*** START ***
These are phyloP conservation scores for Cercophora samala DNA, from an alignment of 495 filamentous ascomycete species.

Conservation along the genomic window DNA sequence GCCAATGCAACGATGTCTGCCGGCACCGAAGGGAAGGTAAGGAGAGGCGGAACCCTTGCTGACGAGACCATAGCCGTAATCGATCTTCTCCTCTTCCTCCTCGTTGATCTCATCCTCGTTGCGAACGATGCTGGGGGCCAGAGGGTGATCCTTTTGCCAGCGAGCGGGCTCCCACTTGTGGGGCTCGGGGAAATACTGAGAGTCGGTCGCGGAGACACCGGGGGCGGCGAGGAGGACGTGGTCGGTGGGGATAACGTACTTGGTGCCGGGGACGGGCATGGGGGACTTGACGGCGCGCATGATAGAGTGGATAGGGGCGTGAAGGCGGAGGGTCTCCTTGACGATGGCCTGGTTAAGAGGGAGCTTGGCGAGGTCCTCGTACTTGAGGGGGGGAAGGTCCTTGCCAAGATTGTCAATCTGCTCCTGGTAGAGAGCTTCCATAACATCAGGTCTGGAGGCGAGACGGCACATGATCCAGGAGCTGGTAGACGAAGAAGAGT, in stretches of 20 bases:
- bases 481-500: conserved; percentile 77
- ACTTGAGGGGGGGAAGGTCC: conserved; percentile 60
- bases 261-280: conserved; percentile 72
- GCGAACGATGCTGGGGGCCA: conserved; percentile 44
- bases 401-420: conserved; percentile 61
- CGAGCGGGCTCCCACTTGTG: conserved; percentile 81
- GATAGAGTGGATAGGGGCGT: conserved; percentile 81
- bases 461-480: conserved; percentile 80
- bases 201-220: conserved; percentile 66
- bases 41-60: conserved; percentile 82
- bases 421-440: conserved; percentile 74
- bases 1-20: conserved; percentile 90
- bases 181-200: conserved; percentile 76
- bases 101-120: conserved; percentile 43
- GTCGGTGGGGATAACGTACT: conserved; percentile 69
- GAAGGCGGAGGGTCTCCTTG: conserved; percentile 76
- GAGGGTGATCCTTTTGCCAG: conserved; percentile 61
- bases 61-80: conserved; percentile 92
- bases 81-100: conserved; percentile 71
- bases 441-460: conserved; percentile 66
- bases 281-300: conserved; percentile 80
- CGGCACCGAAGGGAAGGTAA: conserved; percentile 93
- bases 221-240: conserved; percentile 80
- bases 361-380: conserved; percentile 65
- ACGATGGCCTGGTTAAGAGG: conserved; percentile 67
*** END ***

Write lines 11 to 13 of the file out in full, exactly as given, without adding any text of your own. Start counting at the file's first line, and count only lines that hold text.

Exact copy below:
- bases 201-220: conserved; percentile 66
- bases 41-60: conserved; percentile 82
- bases 421-440: conserved; percentile 74